The World Heritage properties of The Sundarbans, Bangladesh and Sundarbans National Park, India were mentioned in a petition, addressed to the World Heritage Centre and IUCN in January 2009, drawing attention on the impact of black carbon climate change and the potential for World Heritage properties around the world to be affected. This issue is addressed within the introduction of Document WHC-09/33.COM/7B. A letter was sent by the World Heritage Centre to the States Parties concerned in March 2009 to inform them of this petition.The report highlights the risk of increased flooding and increased salinity from sea level rise and notes that a 25cm rise in sea level could result in a loss of 40% of mangroves in the Bangladesh Sundarbans.
On 22 April 2009 the World Heritage Centre received a response to this letter from the State Party. The State Party noted that the World Heritage Committee “…should try to influence the UNFCCC (and its subsidiary agreement Kyoto Protocol) to explore the possibility of including black carbon as an active agent for climate change”. The letter also states that in the present scenario “Sundarbans World Heritage site may be included in the ‘List of World Heritage in Danger’ by black carbon”. IUCN considers that the World Heritage Committee has an important role to bring to the attention of UNFCCC the threat to the Outstanding Universal Value and integrity of World Heritage properties from the impact of climate change, and to recognize the need for and encourage action to reduce emissions, including of black carbon.
The World Heritage Centre and IUCN encourage the international community to provide the assistance requested by the State Party to help to ‘understand, mitigate and adapt to the impacts of black carbon.’ The State Party is encouraged to closely monitor the changes in sea level in the property and the potential impact of climate change. The State Party may also benefit from engagement with other States Parties with properties whose Outstanding Universal Value and integrity are at risk from the impact of Climate Change in coastal areas.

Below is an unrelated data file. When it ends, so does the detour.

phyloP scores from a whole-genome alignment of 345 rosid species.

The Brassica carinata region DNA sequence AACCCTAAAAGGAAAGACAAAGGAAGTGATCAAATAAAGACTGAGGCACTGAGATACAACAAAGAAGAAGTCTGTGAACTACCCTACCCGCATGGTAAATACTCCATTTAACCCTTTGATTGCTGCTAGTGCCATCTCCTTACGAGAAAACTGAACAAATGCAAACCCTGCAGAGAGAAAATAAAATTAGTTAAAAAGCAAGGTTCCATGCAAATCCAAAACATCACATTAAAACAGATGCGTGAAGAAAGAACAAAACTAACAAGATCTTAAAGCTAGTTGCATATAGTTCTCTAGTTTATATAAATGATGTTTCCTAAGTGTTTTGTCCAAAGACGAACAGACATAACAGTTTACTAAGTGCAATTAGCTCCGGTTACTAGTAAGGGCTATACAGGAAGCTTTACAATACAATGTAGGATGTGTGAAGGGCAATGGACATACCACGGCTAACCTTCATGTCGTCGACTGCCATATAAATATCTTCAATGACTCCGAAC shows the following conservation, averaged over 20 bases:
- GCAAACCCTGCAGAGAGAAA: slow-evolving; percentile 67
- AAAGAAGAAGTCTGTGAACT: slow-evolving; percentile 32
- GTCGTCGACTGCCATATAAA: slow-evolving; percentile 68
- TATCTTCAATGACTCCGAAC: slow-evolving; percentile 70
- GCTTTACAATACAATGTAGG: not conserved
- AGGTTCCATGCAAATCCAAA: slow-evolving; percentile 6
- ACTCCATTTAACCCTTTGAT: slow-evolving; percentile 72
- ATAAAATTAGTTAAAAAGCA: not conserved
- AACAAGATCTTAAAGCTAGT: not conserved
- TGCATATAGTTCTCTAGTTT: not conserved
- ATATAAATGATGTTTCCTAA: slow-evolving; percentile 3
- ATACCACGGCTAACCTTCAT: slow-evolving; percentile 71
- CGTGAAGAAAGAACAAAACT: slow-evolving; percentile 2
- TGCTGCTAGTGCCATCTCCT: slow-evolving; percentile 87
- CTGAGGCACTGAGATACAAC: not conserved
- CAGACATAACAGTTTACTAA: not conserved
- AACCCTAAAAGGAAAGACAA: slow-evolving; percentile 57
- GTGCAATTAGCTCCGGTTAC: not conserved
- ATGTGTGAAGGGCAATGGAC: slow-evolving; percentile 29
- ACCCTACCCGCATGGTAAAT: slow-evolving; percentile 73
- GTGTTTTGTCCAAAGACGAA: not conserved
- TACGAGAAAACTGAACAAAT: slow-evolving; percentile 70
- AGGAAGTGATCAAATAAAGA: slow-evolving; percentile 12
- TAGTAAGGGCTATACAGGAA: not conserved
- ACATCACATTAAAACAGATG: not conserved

Analysis and Conclusions of the World Heritage Centre and IUCN
Decision Adopted: 33 COM 7B.12
The World Heritage Committee,
1. Having examined Document WHC-09/33.COM/7B.Add,
2. Recalling Decision 32 COM 7B.10, adopted at its 32nd session (Quebec City, 2008),
3. Notes the efforts made by the State Party, with the support of International Assistance from the World Heritage Fund and the UNESCO Special Appeal fund, in restoring damaged or destroyed infrastructure;
4. Commends the State Party for its efforts in developing a longer term response through a 5 year rehabilitation project for the property, as requested in Decision 32 COM 7B.10;
5. Takes note of the further needs for the restoration of the property and its management capacity and urges the international community to treat the State Party's request for financial support for the implementation of its recovery plan with the utmost priority;
6. Requests the State Party to develop a programme of ecological monitoring, also documenting the impact of climate change on the Outstanding Universal Value of the property;
7. Also requests the State Party to submit to the World Heritage Centre, by 1 February 2011, a report on the state of conservation of the property, including on progress made in restoring of damaged infrastructure for examination by the World Heritage Committee at its 35th session in 2011.